Our America has the highest incarceration rate in the world. We lock away more people than anyone else and most of those men are African-American. Although black men only make up 6% of Americans, they make up a third of the prison population. You can’t look at these statistics and not question how we got there as a nation. Arguments can be made for racial profiling, discrimination and social class ceilings. However, the reality is that we have a problem. Our young children are trapped in horrific cycle of poverty and prison. From dreams of being a biochemist to gangbanging, how does this happen to our young men? No child is born bad. I don’t care how much people try to convince me. We all are born “tabula rasa” – the blank slate theory. If a child grows up to be a banger, then somewhere along the way they got lost. Then people tend to get lost in the blame as they work to distance themselves from another’s failure. It was his fault…his parent’s fault…the school’s fault, but in reality we all are to blame. We ALL need to start caring and changing our great nation.
“One in twelve African American men have all been incarcerated and for African American boys born in the last decade that number is expected to rise to one in three.” – Lisa Ling
Lisa took us behind bars to meet a young 26 year-old prisoner, Nick, who was preparing for release in a few days. A father of four, he has been in jail most of his children’s lives. He has over 10 incarcerations. And he is only 26. How is that even possible? It is like he left and did a U-turn before he even hit the parking lot. As he struggled to find the reason this time will be different, Lisa helped us to better understand his path that led him there. The son of an absent drug-abusing father and a mom who had to work long hours to keep a roof over their heads, Nick was left to wander the streets. Everywhere he turned drugs were being sold. When that is all a child sees, that is all a child knows – tabula rasa, people. By age 9 he joined a gang and dropped out of school by 14 years-old. So when he went to jail for the first time, he had been on the streets for years without hope…doing what he knew.
Now he was on the verge of release and his focus was on trying to get a job. The only problem is he doesn’t have any job skills. I am not saying he can’t find a job, but when we release a man we want him to succeed. It is in our best interest. Yet, we don’t provide short-termers with any opportunities to learn a skill. Imagine hitting the street with nothing and being told to find something….it makes it far too easy to fall back at what you know – what got you to prison in the first place. When Lisa asked him about whether he was optimistic about his chances out of jail, Nick was honest and said no. He knew there would be times when he would need money and have nowhere to turn. Those times are dangerous…making it easy to find yourself taking the wrong path.
Turning our attention to Carlis, Nick’s girlfriend and mother of two of his children, Lisa explored the obstacles she had in providing for her children. Many people forget those who are left behind when someone is imprisoned. Single moms struggle to make ends meet but many find themselves falling into poverty. Carlis worked 16 hours a day, 6 days a week, and was dedicated to making a better life for her children. With one child with asthma, she desired for Nick to come home and help her…the legal way. This wasn’t a new way of life for Carlis. Her father and brothers were also in prison. When asked why she believes so many African-Americans are in prison, she replied, “I don’t think that they just intentionally become, you know, drug dealers or gangbangers. You know, it starts in the home for one”. Her father had eight kids to feed and a regular job wasn’t enough. Then, her brothers thought…well, daddy did it. The cycle is like a wave. It comes around and swoops up the next generation as they stand there and watch – a continuous cycle of hopelessness. She knew that Nick’s influence would make a huge difference. If he doesn’t do what is right, she knew she’d have to make it alone.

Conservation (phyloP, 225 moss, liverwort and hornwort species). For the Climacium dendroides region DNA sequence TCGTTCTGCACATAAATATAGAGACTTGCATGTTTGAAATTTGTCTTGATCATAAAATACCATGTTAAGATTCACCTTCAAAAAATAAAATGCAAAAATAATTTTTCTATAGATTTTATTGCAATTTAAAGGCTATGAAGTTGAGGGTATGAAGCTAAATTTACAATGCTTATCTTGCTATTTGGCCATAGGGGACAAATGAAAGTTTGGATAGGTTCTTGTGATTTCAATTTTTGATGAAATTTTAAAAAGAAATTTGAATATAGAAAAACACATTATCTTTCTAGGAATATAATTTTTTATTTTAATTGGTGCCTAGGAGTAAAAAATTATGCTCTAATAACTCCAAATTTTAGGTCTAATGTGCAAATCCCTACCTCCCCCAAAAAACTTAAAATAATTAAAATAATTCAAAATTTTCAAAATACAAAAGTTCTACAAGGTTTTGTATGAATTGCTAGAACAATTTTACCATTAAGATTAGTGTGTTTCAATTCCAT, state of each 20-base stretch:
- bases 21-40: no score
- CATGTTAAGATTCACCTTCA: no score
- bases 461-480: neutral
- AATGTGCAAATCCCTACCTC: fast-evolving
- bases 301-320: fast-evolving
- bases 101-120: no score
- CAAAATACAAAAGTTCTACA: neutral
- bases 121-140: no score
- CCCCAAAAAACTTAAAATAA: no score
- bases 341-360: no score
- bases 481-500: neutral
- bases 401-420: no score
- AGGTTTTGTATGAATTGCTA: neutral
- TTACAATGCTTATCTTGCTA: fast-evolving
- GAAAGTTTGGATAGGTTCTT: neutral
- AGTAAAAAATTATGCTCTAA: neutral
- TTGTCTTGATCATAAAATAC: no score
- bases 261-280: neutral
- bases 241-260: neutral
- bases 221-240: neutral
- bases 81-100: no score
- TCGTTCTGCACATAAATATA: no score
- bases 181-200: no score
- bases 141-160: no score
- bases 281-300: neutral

Thirty-six year old, Royal, was introduced to the show a month after his released from almost a decade in prison. He spent his days at the public library filling out applications. Averaging around 3 a day, he has yet to hear from anyone. “People don’t want to see your face no more. We just want to see what you look like on paper and a guy like me don’t look good on paper.” A convicted armed robber, no work history for 13 years, a felon – he completely understood why people weren’t willing to give him a chance. The problem with that is that if we don’t give people a chance, they have no choices. Survival kicks in and people will do what they have to do to survive. If no one will hire him, what is he supposed to do? I know he is to blame for his crime, but told him his time was served. How can we expect him to change if he doesn’t have a chance? It is a difficult situation. His crimes were violent and so was life on the inside. Unemployment is already a struggle for people who obey the laws and work hard to be good people. There are no easy solutions. [read more…]
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